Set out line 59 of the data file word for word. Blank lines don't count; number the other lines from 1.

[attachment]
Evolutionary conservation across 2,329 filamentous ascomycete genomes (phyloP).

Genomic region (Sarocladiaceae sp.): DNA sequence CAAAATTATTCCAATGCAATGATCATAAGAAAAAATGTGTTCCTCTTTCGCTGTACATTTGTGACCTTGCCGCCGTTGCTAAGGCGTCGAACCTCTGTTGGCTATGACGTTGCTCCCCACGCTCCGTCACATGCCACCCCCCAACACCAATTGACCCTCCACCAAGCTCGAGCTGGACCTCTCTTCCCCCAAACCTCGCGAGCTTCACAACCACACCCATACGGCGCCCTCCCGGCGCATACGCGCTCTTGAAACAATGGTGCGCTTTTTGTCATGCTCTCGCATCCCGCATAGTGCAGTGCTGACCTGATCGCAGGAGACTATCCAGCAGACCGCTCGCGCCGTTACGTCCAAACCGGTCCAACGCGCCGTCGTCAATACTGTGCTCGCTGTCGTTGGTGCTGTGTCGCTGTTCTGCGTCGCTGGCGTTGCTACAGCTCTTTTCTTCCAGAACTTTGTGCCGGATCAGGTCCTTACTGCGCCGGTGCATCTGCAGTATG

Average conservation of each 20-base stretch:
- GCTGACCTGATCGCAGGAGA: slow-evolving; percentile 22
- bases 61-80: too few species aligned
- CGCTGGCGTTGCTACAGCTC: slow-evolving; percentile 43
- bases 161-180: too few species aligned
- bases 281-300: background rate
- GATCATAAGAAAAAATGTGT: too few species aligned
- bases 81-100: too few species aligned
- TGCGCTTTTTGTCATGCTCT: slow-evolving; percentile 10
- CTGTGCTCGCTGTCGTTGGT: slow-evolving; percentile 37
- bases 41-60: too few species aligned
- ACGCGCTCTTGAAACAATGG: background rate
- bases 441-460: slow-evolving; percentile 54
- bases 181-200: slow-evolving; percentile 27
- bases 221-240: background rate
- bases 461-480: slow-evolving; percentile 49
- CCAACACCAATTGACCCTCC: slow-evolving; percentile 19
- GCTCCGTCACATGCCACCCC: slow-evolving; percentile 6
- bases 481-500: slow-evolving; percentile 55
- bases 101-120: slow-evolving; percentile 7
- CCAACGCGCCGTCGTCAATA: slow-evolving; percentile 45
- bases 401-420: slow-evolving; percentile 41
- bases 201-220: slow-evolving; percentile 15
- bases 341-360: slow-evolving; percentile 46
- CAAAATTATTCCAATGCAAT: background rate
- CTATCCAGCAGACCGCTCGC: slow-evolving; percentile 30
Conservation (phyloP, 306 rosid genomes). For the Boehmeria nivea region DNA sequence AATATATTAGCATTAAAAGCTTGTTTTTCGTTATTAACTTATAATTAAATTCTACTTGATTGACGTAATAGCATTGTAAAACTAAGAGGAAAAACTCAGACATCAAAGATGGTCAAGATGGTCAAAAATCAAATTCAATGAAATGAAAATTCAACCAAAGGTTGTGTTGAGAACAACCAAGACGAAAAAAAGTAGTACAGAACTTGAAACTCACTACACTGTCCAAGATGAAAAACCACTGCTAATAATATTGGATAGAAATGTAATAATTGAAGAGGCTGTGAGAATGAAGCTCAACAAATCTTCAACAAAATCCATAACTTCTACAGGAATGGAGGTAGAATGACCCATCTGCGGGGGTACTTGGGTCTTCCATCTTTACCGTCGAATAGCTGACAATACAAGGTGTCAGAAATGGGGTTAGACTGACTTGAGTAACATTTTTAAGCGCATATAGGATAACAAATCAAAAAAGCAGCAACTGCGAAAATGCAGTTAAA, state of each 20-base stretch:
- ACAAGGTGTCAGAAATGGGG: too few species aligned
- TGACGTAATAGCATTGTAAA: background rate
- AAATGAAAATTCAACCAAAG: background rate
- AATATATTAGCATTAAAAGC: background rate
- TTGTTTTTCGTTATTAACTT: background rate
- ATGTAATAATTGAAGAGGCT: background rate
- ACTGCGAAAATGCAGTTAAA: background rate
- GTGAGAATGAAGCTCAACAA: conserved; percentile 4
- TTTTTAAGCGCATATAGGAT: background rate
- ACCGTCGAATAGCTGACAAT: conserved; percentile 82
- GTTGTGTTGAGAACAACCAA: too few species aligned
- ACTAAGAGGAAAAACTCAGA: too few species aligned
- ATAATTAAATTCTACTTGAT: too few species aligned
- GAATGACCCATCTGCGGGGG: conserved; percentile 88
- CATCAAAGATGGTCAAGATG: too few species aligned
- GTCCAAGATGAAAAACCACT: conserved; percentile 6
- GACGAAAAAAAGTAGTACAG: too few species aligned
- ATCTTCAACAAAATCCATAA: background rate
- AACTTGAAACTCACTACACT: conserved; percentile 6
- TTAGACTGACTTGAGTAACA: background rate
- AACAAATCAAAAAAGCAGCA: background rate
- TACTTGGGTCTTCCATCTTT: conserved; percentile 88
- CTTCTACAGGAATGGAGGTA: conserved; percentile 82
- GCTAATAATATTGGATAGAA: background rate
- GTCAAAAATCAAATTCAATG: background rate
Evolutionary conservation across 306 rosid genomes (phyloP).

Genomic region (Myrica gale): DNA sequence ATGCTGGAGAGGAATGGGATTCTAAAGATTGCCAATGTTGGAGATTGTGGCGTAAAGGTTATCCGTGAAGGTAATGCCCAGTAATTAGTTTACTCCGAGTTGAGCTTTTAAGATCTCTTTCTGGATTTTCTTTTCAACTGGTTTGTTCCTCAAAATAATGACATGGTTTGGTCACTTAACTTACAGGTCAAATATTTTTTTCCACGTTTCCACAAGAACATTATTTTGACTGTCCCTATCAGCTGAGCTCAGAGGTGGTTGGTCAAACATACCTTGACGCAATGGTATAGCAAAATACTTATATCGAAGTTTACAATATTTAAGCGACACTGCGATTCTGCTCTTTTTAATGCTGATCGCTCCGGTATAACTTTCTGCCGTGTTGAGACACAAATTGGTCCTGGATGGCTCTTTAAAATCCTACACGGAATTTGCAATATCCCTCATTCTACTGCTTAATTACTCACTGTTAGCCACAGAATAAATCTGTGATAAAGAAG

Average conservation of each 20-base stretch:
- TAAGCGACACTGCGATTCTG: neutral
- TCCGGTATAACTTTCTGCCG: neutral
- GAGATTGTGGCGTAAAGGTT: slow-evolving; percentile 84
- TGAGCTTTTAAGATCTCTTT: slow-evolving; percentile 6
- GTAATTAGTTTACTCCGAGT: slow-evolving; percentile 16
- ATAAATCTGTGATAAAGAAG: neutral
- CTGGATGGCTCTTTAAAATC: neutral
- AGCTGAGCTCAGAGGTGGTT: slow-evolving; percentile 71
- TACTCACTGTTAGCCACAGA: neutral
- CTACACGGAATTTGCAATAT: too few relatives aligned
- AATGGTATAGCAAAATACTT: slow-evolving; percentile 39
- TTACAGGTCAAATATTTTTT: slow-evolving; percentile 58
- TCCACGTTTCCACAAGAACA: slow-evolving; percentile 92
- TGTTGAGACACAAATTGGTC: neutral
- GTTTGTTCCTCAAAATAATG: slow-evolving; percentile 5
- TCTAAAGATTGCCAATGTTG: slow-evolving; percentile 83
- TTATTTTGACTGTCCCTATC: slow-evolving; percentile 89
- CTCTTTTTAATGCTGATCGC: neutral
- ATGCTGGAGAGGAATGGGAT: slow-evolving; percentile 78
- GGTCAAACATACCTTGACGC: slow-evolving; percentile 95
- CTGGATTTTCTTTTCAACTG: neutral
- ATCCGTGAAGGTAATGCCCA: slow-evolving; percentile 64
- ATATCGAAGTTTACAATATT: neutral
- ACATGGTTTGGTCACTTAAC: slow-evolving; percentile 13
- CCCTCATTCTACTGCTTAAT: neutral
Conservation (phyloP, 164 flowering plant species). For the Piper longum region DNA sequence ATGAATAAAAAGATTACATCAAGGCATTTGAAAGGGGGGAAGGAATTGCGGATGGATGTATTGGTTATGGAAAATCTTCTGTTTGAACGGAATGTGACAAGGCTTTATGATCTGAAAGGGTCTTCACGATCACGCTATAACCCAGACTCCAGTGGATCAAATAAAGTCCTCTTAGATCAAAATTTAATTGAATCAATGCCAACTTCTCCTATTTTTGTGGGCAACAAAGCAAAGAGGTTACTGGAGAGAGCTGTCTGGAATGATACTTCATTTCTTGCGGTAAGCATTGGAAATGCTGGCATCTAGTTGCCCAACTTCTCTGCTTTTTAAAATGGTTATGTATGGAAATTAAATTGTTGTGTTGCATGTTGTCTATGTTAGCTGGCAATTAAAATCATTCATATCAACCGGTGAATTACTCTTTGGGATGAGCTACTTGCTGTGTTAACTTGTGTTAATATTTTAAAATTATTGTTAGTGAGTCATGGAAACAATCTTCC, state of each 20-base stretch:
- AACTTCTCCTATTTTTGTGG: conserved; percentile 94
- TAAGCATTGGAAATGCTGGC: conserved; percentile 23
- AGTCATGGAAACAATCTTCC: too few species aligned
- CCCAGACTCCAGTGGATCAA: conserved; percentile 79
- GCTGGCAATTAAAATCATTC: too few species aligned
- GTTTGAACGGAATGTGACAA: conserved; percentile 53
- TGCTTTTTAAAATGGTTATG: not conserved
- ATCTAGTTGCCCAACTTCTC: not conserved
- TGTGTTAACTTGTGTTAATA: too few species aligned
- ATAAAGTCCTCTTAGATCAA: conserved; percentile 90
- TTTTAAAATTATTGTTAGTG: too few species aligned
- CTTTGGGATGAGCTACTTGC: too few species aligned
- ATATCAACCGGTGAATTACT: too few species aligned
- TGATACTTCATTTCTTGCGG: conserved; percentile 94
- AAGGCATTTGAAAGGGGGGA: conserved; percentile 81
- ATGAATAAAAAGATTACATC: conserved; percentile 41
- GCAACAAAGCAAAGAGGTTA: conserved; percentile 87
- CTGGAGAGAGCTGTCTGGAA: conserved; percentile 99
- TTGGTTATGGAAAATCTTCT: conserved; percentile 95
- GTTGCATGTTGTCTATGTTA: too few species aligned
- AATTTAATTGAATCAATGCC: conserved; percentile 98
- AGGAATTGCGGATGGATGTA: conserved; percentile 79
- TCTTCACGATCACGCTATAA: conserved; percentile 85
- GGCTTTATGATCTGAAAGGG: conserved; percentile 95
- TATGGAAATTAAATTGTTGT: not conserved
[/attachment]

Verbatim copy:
- TCCGGTATAACTTTCTGCCG: neutral